The County Commission wants to preserve planned employee raises.
County Commissioners agree that Flagler County will have to raise taxes this year: The only question is how much, and what will get cut as commissioners try to keep the budget lean?
Commissioner Nate McLaughlin laid out the dilemma: “At budget time it’s always, ‘Don’t raise taxes.’ After budget time, it’s always, ‘Why aren’t you doing this?’”
County Commissioners don’t want to eliminate planned raises or cost-of-living increases for staff. But they might be willing to eliminate some hiring that had been proposed for the coming year.
“I think we have a good obligation to the employees that we have today to continue to support them, and … I still think that we might shave off some of the new hires,” Commissioner Charlie Ericksen said.
Flagler County Administrator Craig Coffey had at a previous meeting proposed raising the millage by .25 mills, or 25 cents per $1,000 in taxable value, to raise an additional $2.1 million to cover an expected budget shortfall. For a property with a taxable value of $100,000, that increase would raise taxes by $25 a year, not accounting for property value increase.
By a July 2 budget workshop, with new numbers in on property values, Coffey had determined that a .25 increase wouldn’t be needed — a .22 increase would., to cover a shortage of about $1.8 million instead of $2.1 million
County Commissioners said during the workshop that they weren’t willing to do a .25 mill increase, but may be willing to get close — to an increase of .20 mills over the current rate of 8.1167, bringing the total rate to 8.3167.
Commissioner David Sullivan suggested .20. For a home with $100,000 in taxable value, the difference between Sullivan’s proposal and Coffey’s would be $2.
County Commissioner Donald O’Brien suggested keeping the county at its current rate, 8.1167, by cutting all new capital projects positions, eliminating spending on a planned emergency radio system and eliminating all salary adjustments except for cost of living increases.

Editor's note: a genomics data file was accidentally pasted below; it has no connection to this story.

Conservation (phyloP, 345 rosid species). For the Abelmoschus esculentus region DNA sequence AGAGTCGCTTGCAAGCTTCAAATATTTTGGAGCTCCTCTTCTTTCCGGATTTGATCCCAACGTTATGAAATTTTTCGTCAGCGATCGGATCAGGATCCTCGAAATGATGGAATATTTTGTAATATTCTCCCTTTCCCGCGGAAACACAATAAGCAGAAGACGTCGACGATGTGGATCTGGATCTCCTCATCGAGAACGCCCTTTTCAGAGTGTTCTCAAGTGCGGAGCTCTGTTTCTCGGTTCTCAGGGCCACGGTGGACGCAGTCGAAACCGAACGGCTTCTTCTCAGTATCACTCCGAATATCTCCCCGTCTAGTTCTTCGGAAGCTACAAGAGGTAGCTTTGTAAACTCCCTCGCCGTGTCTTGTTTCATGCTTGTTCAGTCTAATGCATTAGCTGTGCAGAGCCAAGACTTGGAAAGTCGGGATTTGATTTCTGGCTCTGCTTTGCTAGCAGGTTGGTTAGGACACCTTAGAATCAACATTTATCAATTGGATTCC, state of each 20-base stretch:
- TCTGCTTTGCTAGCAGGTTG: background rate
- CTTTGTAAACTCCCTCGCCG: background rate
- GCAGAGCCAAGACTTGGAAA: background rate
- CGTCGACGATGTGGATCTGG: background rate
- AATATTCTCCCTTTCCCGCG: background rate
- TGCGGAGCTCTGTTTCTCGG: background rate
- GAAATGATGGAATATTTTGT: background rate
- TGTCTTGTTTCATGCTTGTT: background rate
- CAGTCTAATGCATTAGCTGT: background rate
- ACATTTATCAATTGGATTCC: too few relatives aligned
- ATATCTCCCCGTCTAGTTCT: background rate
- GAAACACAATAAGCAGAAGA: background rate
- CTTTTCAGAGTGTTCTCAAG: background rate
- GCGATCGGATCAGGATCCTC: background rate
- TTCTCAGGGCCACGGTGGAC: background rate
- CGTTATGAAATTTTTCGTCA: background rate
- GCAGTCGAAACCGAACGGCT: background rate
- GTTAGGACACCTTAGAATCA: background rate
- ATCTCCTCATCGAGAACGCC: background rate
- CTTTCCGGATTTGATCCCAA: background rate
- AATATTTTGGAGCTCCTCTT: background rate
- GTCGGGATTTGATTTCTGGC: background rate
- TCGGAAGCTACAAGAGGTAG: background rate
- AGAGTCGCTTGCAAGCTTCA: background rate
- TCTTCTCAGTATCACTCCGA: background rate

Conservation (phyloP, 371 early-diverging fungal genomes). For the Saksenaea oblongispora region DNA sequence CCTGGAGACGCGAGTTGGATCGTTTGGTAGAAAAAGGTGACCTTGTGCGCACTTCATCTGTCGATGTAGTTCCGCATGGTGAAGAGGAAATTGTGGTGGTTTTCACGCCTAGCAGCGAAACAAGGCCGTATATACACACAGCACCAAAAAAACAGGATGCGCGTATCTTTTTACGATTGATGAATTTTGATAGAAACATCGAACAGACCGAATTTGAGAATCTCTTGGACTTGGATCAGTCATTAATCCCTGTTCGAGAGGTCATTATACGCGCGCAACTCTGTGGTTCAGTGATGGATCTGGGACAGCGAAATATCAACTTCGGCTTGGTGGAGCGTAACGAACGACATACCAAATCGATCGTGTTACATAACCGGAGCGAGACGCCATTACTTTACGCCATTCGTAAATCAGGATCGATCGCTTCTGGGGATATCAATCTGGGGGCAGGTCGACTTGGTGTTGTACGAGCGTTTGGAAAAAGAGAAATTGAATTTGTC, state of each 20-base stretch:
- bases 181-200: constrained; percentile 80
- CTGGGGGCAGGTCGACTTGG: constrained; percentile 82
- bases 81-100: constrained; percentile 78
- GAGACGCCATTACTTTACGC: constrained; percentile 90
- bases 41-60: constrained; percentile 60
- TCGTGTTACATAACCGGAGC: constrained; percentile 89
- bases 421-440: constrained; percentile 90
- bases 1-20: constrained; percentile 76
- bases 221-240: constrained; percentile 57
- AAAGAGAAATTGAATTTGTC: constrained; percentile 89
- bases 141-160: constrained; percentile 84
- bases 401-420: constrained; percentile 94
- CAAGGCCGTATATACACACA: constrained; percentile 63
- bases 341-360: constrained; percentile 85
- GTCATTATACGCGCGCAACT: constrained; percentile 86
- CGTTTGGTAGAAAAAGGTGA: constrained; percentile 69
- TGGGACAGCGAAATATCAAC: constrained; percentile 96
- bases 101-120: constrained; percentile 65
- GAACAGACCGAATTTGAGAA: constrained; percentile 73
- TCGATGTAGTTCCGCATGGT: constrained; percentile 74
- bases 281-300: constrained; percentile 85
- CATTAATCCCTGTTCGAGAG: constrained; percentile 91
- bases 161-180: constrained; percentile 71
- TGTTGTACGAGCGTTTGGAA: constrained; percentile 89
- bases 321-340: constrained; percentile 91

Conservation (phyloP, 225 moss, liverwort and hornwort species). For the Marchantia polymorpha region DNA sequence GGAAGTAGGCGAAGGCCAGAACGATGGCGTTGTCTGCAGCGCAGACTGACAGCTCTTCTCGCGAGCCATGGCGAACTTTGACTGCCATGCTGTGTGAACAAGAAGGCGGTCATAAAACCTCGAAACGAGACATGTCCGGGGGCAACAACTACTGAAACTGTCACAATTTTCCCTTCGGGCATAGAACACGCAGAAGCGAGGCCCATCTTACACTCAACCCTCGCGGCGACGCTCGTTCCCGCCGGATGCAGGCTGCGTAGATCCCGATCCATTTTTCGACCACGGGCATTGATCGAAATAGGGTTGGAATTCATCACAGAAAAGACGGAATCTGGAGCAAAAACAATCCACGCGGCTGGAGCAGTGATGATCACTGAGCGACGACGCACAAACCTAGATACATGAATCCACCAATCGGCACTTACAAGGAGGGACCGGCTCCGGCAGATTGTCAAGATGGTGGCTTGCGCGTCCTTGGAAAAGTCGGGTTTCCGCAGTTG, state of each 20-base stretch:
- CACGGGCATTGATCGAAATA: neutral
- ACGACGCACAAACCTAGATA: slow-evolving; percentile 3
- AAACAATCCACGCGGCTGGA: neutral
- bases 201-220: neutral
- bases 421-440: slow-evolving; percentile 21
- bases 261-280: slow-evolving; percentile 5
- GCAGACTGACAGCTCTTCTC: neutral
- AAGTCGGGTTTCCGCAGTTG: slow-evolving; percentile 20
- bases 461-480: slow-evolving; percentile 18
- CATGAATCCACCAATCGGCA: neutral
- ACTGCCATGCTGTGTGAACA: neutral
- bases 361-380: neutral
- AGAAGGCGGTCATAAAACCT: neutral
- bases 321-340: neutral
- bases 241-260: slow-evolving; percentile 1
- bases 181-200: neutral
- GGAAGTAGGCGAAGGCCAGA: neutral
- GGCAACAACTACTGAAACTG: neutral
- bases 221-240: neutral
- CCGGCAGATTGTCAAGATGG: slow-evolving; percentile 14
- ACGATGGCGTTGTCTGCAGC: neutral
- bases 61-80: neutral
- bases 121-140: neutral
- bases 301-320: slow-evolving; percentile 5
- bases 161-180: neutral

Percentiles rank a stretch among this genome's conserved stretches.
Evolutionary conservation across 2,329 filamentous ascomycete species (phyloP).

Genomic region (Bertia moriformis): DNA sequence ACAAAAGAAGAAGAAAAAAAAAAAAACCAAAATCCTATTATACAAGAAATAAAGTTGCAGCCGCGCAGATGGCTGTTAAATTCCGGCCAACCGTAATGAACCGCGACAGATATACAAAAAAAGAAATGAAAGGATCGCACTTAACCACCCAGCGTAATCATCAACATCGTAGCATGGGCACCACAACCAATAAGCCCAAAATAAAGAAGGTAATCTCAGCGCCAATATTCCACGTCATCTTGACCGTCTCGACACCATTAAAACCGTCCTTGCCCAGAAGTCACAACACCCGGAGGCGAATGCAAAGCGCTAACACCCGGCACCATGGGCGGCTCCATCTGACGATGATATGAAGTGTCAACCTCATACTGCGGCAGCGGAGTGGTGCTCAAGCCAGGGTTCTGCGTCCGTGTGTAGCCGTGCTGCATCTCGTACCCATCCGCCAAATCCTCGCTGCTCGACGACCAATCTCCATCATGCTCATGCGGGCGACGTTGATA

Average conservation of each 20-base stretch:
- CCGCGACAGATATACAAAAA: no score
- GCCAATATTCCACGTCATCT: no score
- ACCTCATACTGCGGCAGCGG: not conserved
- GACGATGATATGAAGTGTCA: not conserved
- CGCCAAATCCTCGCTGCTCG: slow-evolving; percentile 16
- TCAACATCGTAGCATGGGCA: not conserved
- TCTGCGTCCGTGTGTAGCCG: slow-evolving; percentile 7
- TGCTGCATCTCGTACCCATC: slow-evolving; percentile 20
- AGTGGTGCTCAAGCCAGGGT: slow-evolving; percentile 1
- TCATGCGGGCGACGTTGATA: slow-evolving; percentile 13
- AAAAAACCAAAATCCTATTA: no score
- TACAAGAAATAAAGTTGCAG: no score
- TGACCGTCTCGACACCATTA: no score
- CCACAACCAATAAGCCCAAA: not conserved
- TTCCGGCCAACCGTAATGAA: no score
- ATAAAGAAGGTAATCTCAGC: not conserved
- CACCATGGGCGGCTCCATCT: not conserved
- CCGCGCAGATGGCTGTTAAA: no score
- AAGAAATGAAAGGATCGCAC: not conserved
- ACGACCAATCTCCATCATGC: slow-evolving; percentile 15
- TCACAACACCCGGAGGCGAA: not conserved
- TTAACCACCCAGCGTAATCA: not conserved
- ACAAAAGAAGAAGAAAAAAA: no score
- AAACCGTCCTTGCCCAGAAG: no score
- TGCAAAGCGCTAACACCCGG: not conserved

That would save about $1.5 million, he said. He was the only one to suggest staying at the current rate, prefacing his remarks by saying, “I’m going to be the. ... jerk in the room.”
Coffey said that the county can’t cut the radio spending: It’s already committed.
And if it cut all the raises planned for staff, he said, it will have to deal with another form of expense when staff members who have cost money to train leave for counties or cities that pay more.
“I will have a tough time managing and not losing droves of people,” Coffey said. “If (raises) get cut out … I think we’re going to see a mass exodus if I can’t bring back something to slowly bring this back to what other jurisdictions are paying.”
Commissioner Greg Hansen suggested asking the county’s constitutional officers to pare back: Much of the expected budget increase this year comes from the Sheriff’s Office, which is requesting $2.9 million more this year than last; the Supervisor of Elections office, which is requesting $107,000; the Clerk of Court’s Office, which requesting $170,000; and the Property Appraiser’s Office, which is requesting $345,000.
Hansen said he’d gone thorough the budget and found $535,000 he thought could be saved in the constitutional officers’ budgets, and $1.2 million overall.
The departments under the purview of the Board of County Commissioners are expecting an additional $714,000 in costs this year, including an increase in contributions to the Florida Retirement System.
“If we’re showing our commitment to try to pare things down, then we could ask (the constitutionals) for some additional help,” O’Brien said.
County Commissioner Charlie Ericksen asked if the county had any property it might be able to sell to make up the expected shortfall, but Coffey said the board needs to come up with a budget within a month, and selling property takes much longer.
Hansen said he could support Sullivan’s proposal for a .20 mill increase to 8.3167.
The board directed Coffey to come back with some numbers that would work with a .20 mill increase at the next budget workshop, on July 9.